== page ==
Stories about rape

Have Muslim countries failed its women due to religious orthodoxy?

A few months ago, when Sharmeen Obaid Chinoy won her Oscar, I got into a heated argument with one of my friends. His contention was that people like her were ‘maligning’ the image of Pakistan by unnecessarily inflating some isolated incidents. In his opinion, her efforts were just creating negative stereotypical images of Pakistan and which made ‘enemies’ of Pakistan feel comfortable in their hate. In his opinion, Pakistan’s gender related issues were not systemic and were blown out of proportion. “It is just a tiny minority which is indulging in honour killings and it is unfair to present Pakistan in such a negative light”, he argued. Is he ...

Read Full Post

Is child sexual assault or rape, in this day and age, still excusable?

Right across the Turkish capital, Istanbul, countless people are huddled together clutching boards and posters in a form of protest. Turkey has been struggling with a number of political problems and most of them are associated with the so-called Islamic State (ISIS) in neighbouring war-torn Syria. But this time, unlike the others, this problem doesn’t have anything to do with ISIS but is triggered by troubling issues inside the country. A new Turkish bill has been proposed which pardons men from crime and punishment if they marry the victim they raped. Thousands of women were outraged. Human rights groups were ...

Read Full Post

Pakistan’s treatment of its minorities measures its achievement in decency

The conflict between forcible conversions and an Islamic Republic flits on borderline blasphemy or heresy. Although the three Abrahamic religions forbid forcible conversions, their followers do carry a blemished record. Christians might reveal lingering cases of coercion and enticement and the single, tiny Jewish state constantly squirming in the limelight dare not add to its troubles. That leaves Muslims and their minorities in Pakistan living under the banner of an Islamic Republic. The deviant practice of forcibly converting and marrying non-Muslim minority members in Pakistan has finally been acknowledged in a laudable parliamentary announcement. On October 5, 2016, The Express ...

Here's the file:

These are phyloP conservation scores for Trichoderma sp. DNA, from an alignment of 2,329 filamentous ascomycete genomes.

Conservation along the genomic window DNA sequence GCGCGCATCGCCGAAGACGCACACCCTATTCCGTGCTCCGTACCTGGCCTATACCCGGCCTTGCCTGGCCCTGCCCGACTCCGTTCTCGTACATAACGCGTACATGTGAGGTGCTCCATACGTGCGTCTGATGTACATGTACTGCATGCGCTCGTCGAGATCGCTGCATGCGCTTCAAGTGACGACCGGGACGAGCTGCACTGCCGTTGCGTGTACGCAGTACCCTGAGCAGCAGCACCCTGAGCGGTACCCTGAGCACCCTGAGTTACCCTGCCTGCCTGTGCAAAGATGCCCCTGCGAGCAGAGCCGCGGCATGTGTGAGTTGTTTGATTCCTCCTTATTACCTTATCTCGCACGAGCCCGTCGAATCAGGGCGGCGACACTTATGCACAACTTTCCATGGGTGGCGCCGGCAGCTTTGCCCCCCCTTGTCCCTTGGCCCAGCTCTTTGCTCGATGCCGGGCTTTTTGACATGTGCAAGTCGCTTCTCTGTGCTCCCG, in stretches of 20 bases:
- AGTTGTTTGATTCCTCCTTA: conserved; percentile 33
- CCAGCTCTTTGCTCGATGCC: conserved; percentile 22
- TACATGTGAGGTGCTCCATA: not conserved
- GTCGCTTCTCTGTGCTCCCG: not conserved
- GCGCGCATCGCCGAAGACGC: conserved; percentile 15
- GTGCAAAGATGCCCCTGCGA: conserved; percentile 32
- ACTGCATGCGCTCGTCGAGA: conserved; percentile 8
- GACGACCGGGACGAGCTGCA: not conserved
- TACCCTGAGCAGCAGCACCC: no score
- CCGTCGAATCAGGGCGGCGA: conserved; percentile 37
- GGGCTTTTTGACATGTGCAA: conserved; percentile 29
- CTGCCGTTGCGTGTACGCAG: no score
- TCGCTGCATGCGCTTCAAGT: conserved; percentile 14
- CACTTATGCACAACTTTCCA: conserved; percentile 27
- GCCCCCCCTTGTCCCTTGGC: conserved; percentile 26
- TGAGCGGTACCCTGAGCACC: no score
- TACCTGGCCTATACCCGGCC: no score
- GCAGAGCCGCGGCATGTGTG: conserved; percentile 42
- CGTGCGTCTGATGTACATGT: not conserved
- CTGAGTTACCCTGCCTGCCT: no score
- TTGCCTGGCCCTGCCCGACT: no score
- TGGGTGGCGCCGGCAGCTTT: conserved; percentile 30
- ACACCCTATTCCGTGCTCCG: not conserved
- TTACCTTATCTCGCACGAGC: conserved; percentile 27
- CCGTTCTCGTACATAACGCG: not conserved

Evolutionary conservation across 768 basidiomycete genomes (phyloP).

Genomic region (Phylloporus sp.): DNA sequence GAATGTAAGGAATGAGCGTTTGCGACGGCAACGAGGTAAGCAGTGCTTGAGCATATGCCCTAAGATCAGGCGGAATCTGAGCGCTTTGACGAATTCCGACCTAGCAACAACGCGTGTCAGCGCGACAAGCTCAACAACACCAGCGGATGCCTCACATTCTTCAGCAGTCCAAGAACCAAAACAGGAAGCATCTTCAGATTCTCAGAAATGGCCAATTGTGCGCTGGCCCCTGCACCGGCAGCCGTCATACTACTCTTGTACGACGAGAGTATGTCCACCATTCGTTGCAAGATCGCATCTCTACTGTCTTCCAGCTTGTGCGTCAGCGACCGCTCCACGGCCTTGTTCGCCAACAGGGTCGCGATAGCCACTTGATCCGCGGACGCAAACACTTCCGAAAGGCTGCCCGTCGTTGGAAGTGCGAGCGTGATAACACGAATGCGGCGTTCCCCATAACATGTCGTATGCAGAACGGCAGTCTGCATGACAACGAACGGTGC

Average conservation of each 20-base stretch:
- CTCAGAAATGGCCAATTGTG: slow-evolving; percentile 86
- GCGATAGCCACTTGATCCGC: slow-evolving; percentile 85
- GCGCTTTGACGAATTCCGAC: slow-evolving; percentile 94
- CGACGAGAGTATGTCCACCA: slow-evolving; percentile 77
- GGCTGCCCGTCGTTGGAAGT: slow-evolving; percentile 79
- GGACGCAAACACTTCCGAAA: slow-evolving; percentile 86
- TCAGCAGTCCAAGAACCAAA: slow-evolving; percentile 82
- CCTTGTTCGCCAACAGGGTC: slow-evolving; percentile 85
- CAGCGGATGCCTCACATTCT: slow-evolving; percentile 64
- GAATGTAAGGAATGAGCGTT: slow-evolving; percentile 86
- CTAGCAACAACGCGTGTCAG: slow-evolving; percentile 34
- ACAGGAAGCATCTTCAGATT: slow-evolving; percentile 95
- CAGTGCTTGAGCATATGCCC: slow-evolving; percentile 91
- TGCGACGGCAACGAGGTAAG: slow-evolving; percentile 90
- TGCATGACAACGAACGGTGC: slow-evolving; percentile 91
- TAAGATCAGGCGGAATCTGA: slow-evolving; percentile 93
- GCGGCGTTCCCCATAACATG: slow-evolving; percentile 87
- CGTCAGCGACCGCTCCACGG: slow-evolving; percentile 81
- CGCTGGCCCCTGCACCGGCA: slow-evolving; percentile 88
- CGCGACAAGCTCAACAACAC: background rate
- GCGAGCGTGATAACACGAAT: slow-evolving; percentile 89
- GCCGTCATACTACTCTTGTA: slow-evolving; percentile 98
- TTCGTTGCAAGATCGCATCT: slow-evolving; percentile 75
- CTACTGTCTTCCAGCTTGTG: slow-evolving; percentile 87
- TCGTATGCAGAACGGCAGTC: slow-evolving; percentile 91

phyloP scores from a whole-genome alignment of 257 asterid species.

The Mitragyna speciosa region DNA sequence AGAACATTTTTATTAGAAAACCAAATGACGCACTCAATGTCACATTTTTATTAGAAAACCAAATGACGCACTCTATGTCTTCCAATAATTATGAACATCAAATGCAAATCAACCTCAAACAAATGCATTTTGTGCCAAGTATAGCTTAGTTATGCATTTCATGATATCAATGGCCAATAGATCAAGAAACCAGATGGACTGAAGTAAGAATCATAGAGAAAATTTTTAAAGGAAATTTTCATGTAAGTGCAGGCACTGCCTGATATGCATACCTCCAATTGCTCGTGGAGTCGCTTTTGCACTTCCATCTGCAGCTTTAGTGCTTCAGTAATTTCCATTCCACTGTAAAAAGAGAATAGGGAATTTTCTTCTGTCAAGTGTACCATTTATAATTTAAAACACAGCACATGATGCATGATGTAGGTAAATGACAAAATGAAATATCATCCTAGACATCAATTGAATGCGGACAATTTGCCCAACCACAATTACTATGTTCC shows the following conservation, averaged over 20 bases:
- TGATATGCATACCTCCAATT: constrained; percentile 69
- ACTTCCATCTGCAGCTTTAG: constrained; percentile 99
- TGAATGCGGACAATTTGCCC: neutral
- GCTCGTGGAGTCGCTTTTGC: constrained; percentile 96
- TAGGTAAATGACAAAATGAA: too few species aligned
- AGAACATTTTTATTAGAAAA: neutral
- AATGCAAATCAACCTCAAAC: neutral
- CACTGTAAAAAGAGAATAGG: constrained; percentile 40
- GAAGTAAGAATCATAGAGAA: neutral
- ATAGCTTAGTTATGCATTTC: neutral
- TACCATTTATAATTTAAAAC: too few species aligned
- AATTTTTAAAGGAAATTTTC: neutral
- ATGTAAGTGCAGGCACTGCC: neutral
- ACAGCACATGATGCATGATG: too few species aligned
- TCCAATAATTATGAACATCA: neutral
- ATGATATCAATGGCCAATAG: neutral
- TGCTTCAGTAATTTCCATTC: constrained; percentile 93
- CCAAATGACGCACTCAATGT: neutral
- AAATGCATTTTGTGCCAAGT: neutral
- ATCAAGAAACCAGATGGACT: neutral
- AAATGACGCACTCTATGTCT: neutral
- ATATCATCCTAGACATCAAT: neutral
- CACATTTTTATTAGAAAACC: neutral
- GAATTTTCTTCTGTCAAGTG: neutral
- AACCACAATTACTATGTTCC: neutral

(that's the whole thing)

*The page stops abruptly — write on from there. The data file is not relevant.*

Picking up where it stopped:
Read Full Post

Series 6 Was I a threat? Part 3 The dead princess

Ma stared at Saira’s lifeless body, unable to believe her eyes. She pulled her feet from the grasp of the floor and walked towards her. All kinds of thoughts crossed her mind in those few steps, which seemed to be taking an eternity to cover; Saira’s first steps which she had taken in this house. Her laugh that always resonated through the house echoed in her ears. She thought about how Saira always used to run around the house wearing a self-made tiara, asking everyone to call her ‘Princess Saira’. And now, the image of her princess’s immobile body was etched in ...

Read Full Post

Six Pakistani stereotypes that Udaari has challenged

Udaari grabbed the audiences’ attention from the very first episode. It has managed to highlight aspects which have been ignored for far too long – and it has also challenged various stereotypes which plague our society. The drama relates the story of individuals who have suffered at the hands of society. The awe-inspiring acting, along with the story-line, gave the audience a sneak peek into the struggle of these individuals, whilst breaking all kinds of barriers at the same time. 1. Rape victims should be ashamed of themselves Whether it is sexual assault or harassment on the streets, victims are shushed by their families in order to protect ...